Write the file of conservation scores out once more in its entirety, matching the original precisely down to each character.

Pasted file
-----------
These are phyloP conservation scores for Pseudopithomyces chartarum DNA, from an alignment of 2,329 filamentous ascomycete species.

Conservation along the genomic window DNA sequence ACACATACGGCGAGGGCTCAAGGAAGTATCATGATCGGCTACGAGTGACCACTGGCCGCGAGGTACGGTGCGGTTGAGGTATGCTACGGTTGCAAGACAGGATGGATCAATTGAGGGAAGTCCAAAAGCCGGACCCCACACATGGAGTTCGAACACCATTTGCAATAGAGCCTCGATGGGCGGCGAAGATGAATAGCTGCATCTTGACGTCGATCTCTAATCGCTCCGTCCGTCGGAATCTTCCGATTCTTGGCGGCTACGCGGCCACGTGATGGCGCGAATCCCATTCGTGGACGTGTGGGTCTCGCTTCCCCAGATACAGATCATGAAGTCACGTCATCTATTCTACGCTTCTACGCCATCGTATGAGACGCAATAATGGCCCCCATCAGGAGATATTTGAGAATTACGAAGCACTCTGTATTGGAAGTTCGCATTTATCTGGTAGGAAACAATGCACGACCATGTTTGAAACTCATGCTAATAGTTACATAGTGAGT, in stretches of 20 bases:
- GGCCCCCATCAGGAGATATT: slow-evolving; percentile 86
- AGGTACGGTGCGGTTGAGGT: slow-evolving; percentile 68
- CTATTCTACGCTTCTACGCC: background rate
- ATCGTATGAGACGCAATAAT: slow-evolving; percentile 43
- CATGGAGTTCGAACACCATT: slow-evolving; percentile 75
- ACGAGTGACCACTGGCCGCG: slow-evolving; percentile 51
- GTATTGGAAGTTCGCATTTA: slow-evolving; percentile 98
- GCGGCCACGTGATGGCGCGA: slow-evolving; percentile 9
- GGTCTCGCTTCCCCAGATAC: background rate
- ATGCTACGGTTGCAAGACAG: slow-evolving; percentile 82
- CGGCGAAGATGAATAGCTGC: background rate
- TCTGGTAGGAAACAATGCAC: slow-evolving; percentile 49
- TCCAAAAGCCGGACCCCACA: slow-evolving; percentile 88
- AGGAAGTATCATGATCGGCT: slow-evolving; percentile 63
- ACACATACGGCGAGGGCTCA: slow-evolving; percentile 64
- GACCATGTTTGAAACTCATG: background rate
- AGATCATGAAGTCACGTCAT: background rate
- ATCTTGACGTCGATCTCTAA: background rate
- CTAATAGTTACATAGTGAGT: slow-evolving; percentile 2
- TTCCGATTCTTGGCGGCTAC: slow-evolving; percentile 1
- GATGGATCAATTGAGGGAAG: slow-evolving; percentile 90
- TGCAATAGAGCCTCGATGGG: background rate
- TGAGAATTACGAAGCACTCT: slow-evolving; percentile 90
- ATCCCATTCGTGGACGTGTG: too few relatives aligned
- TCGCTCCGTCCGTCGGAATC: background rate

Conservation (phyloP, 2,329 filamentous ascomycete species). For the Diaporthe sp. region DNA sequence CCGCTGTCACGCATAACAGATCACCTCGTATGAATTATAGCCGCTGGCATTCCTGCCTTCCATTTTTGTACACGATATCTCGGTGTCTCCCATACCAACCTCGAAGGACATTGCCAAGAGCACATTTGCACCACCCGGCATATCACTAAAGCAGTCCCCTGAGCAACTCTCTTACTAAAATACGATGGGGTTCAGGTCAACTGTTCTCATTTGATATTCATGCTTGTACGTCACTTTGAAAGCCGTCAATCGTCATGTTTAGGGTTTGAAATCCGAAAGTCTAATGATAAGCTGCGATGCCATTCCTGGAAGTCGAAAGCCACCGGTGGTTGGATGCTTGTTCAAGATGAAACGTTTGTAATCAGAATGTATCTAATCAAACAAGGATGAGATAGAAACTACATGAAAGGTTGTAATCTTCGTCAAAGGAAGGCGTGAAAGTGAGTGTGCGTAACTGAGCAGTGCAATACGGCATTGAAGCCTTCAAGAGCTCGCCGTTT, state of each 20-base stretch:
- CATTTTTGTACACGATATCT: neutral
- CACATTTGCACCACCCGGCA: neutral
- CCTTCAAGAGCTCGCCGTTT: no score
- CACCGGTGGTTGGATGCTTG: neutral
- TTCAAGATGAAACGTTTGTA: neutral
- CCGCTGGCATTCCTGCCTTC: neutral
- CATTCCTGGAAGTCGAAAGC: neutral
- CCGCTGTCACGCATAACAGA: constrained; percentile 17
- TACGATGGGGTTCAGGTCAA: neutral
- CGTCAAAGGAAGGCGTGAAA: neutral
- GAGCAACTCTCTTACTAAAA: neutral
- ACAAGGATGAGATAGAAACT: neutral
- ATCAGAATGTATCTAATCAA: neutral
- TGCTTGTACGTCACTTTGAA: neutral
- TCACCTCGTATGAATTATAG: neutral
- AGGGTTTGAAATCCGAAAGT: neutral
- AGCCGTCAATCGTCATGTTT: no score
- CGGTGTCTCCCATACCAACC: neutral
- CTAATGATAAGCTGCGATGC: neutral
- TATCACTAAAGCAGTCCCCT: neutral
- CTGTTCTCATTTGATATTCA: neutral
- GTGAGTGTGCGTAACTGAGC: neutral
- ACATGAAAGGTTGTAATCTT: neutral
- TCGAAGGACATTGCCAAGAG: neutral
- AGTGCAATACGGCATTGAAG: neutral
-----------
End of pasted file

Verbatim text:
These are phyloP conservation scores for Pseudopithomyces chartarum DNA, from an alignment of 2,329 filamentous ascomycete species.

Conservation along the genomic window DNA sequence ACACATACGGCGAGGGCTCAAGGAAGTATCATGATCGGCTACGAGTGACCACTGGCCGCGAGGTACGGTGCGGTTGAGGTATGCTACGGTTGCAAGACAGGATGGATCAATTGAGGGAAGTCCAAAAGCCGGACCCCACACATGGAGTTCGAACACCATTTGCAATAGAGCCTCGATGGGCGGCGAAGATGAATAGCTGCATCTTGACGTCGATCTCTAATCGCTCCGTCCGTCGGAATCTTCCGATTCTTGGCGGCTACGCGGCCACGTGATGGCGCGAATCCCATTCGTGGACGTGTGGGTCTCGCTTCCCCAGATACAGATCATGAAGTCACGTCATCTATTCTACGCTTCTACGCCATCGTATGAGACGCAATAATGGCCCCCATCAGGAGATATTTGAGAATTACGAAGCACTCTGTATTGGAAGTTCGCATTTATCTGGTAGGAAACAATGCACGACCATGTTTGAAACTCATGCTAATAGTTACATAGTGAGT, in stretches of 20 bases:
- GGCCCCCATCAGGAGATATT: slow-evolving; percentile 86
- AGGTACGGTGCGGTTGAGGT: slow-evolving; percentile 68
- CTATTCTACGCTTCTACGCC: background rate
- ATCGTATGAGACGCAATAAT: slow-evolving; percentile 43
- CATGGAGTTCGAACACCATT: slow-evolving; percentile 75
- ACGAGTGACCACTGGCCGCG: slow-evolving; percentile 51
- GTATTGGAAGTTCGCATTTA: slow-evolving; percentile 98
- GCGGCCACGTGATGGCGCGA: slow-evolving; percentile 9
- GGTCTCGCTTCCCCAGATAC: background rate
- ATGCTACGGTTGCAAGACAG: slow-evolving; percentile 82
- CGGCGAAGATGAATAGCTGC: background rate
- TCTGGTAGGAAACAATGCAC: slow-evolving; percentile 49
- TCCAAAAGCCGGACCCCACA: slow-evolving; percentile 88
- AGGAAGTATCATGATCGGCT: slow-evolving; percentile 63
- ACACATACGGCGAGGGCTCA: slow-evolving; percentile 64
- GACCATGTTTGAAACTCATG: background rate
- AGATCATGAAGTCACGTCAT: background rate
- ATCTTGACGTCGATCTCTAA: background rate
- CTAATAGTTACATAGTGAGT: slow-evolving; percentile 2
- TTCCGATTCTTGGCGGCTAC: slow-evolving; percentile 1
- GATGGATCAATTGAGGGAAG: slow-evolving; percentile 90
- TGCAATAGAGCCTCGATGGG: background rate
- TGAGAATTACGAAGCACTCT: slow-evolving; percentile 90
- ATCCCATTCGTGGACGTGTG: too few relatives aligned
- TCGCTCCGTCCGTCGGAATC: background rate

Conservation (phyloP, 2,329 filamentous ascomycete species). For the Diaporthe sp. region DNA sequence CCGCTGTCACGCATAACAGATCACCTCGTATGAATTATAGCCGCTGGCATTCCTGCCTTCCATTTTTGTACACGATATCTCGGTGTCTCCCATACCAACCTCGAAGGACATTGCCAAGAGCACATTTGCACCACCCGGCATATCACTAAAGCAGTCCCCTGAGCAACTCTCTTACTAAAATACGATGGGGTTCAGGTCAACTGTTCTCATTTGATATTCATGCTTGTACGTCACTTTGAAAGCCGTCAATCGTCATGTTTAGGGTTTGAAATCCGAAAGTCTAATGATAAGCTGCGATGCCATTCCTGGAAGTCGAAAGCCACCGGTGGTTGGATGCTTGTTCAAGATGAAACGTTTGTAATCAGAATGTATCTAATCAAACAAGGATGAGATAGAAACTACATGAAAGGTTGTAATCTTCGTCAAAGGAAGGCGTGAAAGTGAGTGTGCGTAACTGAGCAGTGCAATACGGCATTGAAGCCTTCAAGAGCTCGCCGTTT, state of each 20-base stretch:
- CATTTTTGTACACGATATCT: neutral
- CACATTTGCACCACCCGGCA: neutral
- CCTTCAAGAGCTCGCCGTTT: no score
- CACCGGTGGTTGGATGCTTG: neutral
- TTCAAGATGAAACGTTTGTA: neutral
- CCGCTGGCATTCCTGCCTTC: neutral
- CATTCCTGGAAGTCGAAAGC: neutral
- CCGCTGTCACGCATAACAGA: constrained; percentile 17
- TACGATGGGGTTCAGGTCAA: neutral
- CGTCAAAGGAAGGCGTGAAA: neutral
- GAGCAACTCTCTTACTAAAA: neutral
- ACAAGGATGAGATAGAAACT: neutral
- ATCAGAATGTATCTAATCAA: neutral
- TGCTTGTACGTCACTTTGAA: neutral
- TCACCTCGTATGAATTATAG: neutral
- AGGGTTTGAAATCCGAAAGT: neutral
- AGCCGTCAATCGTCATGTTT: no score
- CGGTGTCTCCCATACCAACC: neutral
- CTAATGATAAGCTGCGATGC: neutral
- TATCACTAAAGCAGTCCCCT: neutral
- CTGTTCTCATTTGATATTCA: neutral
- GTGAGTGTGCGTAACTGAGC: neutral
- ACATGAAAGGTTGTAATCTT: neutral
- TCGAAGGACATTGCCAAGAG: neutral
- AGTGCAATACGGCATTGAAG: neutral